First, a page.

What Is an Editor?
When I first took on the editorship of Philological Quarterly, a colleague from another university, a veteran editor, asked me what I planned for the journal, how I would redefine its mission and my goals in realizing it. An awkward silence followed as I joked that I had no idea what editors actually did but thought they enjoyed cushy sinecures. Today I could rhyme off a list of activities subsumed under the catchall term “editor” but still would not venture a definition. Much like the study of “literature,” which PQ historically has served, the term remains elusive. My predecessors, the first editors of PQ at the University of Iowa, who brought it into existence some ninety years ago, could not have foreseen that philology would fall into disrepute and editing itself start to resemble a sort of genial (or surly) professional doorkeeping. If not as minor functionaries, colleagues tend to regard journal editors as akin to Samuel Johnson’s lexicographers, harmless drudges who provide a worthy public service. The language you most often hear invoked in praise of successful editors is a discourse of anonymity, self-abnegation, and tireless industry. Editors represent the antithesis of Romantic expressivity, commendable in their way but also nugatory in the tasks they perform, most themselves when speaking behind a generic mask (the Editor), or, even better, a fictitious collective (the Editors). In their own estimation editors might regard themselves as collaborators, silent partners, and universal benefactors, but for their colleagues they come closer to nameless factotums than trusted facilitators.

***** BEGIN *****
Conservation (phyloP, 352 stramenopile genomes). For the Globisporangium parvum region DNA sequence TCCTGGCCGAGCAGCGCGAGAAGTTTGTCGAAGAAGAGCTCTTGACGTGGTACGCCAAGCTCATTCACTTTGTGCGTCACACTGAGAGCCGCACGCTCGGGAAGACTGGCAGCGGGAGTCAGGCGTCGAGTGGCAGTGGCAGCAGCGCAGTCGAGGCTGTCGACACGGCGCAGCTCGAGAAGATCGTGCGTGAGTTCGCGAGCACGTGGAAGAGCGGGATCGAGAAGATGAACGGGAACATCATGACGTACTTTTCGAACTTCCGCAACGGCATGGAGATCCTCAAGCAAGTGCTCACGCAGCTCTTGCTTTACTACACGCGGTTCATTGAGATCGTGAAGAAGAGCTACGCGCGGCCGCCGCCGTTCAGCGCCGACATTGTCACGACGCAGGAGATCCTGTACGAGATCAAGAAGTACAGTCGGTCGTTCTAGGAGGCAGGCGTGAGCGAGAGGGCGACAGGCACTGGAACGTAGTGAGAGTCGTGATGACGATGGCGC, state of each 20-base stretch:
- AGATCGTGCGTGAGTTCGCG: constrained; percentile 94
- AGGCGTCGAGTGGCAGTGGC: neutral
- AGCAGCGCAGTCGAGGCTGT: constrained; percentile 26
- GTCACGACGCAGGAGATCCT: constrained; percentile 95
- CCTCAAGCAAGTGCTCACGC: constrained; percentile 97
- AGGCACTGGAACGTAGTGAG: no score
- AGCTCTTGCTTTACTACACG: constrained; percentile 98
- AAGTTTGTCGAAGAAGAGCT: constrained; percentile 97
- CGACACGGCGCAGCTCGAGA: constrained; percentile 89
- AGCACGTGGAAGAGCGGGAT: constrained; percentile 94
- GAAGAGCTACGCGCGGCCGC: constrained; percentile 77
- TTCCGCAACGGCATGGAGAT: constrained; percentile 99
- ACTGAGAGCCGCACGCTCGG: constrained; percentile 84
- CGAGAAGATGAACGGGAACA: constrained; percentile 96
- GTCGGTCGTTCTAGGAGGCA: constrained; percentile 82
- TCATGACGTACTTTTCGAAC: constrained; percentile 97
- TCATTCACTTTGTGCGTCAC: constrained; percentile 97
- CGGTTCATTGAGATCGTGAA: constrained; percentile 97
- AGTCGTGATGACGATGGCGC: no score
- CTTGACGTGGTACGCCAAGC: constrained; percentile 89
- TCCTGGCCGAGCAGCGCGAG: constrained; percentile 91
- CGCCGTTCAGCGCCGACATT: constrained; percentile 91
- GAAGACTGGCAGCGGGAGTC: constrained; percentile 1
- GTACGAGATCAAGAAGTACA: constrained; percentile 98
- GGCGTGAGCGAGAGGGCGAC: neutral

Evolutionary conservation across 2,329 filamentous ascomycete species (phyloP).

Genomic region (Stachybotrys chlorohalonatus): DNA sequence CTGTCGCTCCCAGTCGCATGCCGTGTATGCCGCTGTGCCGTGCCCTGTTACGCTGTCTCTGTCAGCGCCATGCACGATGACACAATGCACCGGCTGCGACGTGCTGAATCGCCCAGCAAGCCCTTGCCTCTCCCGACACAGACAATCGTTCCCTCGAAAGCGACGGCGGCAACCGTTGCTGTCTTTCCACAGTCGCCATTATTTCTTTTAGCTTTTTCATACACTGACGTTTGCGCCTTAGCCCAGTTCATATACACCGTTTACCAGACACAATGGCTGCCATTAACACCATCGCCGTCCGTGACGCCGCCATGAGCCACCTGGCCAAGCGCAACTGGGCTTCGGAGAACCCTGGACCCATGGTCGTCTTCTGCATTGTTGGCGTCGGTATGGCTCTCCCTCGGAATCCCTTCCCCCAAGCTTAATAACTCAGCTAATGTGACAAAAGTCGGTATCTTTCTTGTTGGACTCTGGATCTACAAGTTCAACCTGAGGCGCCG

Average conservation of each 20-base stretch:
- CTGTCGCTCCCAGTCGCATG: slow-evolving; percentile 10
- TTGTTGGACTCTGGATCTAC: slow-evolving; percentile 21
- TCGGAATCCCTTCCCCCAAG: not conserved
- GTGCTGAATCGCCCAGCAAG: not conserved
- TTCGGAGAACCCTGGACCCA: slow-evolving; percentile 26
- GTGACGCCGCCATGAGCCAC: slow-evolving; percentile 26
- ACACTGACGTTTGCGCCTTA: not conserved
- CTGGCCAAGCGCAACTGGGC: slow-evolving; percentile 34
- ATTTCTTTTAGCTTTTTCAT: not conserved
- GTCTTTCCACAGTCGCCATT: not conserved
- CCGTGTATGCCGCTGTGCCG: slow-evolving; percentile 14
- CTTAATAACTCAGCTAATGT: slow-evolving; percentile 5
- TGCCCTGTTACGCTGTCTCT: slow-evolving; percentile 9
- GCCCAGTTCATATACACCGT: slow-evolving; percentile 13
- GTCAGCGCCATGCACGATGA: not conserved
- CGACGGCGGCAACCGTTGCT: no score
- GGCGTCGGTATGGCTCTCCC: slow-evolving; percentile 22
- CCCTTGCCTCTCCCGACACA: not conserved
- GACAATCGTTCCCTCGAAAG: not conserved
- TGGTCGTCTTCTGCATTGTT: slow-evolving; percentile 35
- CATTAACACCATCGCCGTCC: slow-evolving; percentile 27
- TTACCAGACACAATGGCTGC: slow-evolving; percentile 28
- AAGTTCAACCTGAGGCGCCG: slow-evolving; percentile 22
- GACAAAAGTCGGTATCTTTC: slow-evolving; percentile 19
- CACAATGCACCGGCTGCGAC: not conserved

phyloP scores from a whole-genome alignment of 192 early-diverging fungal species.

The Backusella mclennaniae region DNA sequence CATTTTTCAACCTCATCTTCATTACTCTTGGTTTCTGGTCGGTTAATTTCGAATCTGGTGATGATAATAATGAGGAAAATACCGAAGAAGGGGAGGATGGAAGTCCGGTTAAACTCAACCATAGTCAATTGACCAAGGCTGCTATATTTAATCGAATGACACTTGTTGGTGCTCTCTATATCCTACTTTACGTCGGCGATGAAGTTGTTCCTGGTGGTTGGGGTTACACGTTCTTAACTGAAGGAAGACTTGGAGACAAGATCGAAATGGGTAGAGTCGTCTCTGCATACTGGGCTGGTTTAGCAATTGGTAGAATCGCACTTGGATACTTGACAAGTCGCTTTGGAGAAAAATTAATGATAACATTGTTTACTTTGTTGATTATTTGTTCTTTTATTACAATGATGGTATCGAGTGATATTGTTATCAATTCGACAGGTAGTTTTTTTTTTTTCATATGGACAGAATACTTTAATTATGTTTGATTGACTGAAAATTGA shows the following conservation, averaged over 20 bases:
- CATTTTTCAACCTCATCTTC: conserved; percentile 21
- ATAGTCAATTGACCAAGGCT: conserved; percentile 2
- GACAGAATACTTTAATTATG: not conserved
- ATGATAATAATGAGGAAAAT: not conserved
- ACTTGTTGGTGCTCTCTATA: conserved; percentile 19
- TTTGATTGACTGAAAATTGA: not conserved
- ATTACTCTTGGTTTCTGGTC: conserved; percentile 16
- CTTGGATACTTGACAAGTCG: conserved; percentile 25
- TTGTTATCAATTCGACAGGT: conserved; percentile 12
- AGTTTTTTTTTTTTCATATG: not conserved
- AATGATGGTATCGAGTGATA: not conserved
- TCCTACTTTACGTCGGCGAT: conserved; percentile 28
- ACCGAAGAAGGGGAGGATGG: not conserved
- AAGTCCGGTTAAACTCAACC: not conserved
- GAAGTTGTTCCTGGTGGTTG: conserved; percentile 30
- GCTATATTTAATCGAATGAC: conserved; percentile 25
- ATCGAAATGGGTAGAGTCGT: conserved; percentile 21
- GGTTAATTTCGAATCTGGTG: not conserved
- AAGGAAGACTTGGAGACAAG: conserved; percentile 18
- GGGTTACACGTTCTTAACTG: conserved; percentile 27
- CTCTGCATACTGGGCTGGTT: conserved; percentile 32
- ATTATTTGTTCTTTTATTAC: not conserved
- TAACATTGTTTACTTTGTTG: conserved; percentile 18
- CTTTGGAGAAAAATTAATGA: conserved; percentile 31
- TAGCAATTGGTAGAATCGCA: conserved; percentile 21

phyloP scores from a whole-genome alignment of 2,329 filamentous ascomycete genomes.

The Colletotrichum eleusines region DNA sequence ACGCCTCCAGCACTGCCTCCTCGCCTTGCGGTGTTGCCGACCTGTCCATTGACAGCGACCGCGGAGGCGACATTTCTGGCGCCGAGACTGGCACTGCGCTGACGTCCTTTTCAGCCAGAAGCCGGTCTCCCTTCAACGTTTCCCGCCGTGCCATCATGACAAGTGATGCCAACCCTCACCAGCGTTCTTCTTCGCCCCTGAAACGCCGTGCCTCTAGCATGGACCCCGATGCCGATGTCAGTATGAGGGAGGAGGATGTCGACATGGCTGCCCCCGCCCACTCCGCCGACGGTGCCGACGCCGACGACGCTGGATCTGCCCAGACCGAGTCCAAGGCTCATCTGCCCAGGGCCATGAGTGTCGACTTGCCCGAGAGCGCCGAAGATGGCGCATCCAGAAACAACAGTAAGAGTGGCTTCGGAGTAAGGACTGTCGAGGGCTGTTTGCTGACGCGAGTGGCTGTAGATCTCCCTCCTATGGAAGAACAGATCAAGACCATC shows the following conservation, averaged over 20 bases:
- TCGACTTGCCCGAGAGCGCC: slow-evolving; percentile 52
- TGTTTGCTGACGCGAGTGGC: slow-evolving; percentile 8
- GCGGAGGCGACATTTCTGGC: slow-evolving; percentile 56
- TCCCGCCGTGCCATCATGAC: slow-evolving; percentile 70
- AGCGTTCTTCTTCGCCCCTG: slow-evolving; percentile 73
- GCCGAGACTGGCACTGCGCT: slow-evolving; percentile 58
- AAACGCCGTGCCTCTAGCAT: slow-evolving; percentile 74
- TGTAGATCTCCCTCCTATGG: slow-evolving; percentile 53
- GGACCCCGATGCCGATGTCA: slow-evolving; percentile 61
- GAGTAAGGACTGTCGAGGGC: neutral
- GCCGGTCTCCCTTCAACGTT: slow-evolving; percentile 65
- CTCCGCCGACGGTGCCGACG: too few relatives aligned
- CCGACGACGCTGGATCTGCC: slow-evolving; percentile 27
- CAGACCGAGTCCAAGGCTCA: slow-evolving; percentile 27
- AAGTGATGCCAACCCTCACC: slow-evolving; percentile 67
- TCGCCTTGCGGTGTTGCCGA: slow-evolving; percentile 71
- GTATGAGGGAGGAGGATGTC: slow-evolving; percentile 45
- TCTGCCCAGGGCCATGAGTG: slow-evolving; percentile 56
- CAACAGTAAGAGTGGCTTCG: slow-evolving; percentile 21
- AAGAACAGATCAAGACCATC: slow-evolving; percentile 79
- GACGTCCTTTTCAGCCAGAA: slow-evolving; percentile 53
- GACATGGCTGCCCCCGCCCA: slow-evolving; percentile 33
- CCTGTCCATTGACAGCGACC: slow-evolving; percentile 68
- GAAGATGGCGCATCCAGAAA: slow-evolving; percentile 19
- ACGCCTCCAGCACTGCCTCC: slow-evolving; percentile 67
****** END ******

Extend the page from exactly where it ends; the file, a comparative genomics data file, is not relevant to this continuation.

I want to suggest that editors play a role vital to the production of authorship as we ordinarily conceive it, that the categories of editor and author sustain one another. A comprehensive history of editing, if somebody undertook to write one, would overlap the history of authorship at many points, and the distinction between the two sometimes seems far from obvious. In the seventeenth century journals were treated as books authored by their editors, much like edited collections today. Yet even then editors covered their industrious networking under a cloak of humility. Henry Oldenburg, the “editor” and “undertaker” of the Philosophical Transactions of the Royal Society, launched in 1665, quietly set about enforcing a tone of civility among the fractious natural philosophers who published their results in the journal (Johns 497–99). A citizen in good standing in the republic of letters, he appeared to his contemporaries as at once indispensable and invisible. We can count Oldenburg, as Adrian Johns points out, among the first who “created a comprehensive approach to securing authorship in a natural philosophical community” (502). Present at the birth of the scientific periodical in Europe, Oldenburg emerges into history as something of a cipher, despite ample documentation of his activities in a voluminous correspondence. Steven Shapin notes the lack of “routine designations” for the role Oldenburg played in his day, characterizing his editorial and other faceless labors as those of “a servant, dependent upon the directions, commissions, remuneration, and pleasure” of his upper-class patrons (418). In his dedication to the first volume of the landmark Transactions, Oldenburg expressed a self-effacing wish “[t]o spread abroad Encouragements, Inquiries, Directions, and Patterns, that may animate, and draw on Universal Assistances”—not a bad summary of a contemporary journal editor’s goals but perhaps overmodest for someone so innovative and well connected. Technical and scientific periodicals such as the Transactions emerged out of the gazettes, correspondence, catalogues, and other forms of ephemeral writing that filled the presses in the seventeenth century, just as contemporary humanities journals take their place alongside the mass culture and digital media with which they share the Web. Oldenburg temporized at every turn as he laid the foundation for modern journal editorship, performing a function that combined elements of pitchman, business manager, family retainer, and hack for hire.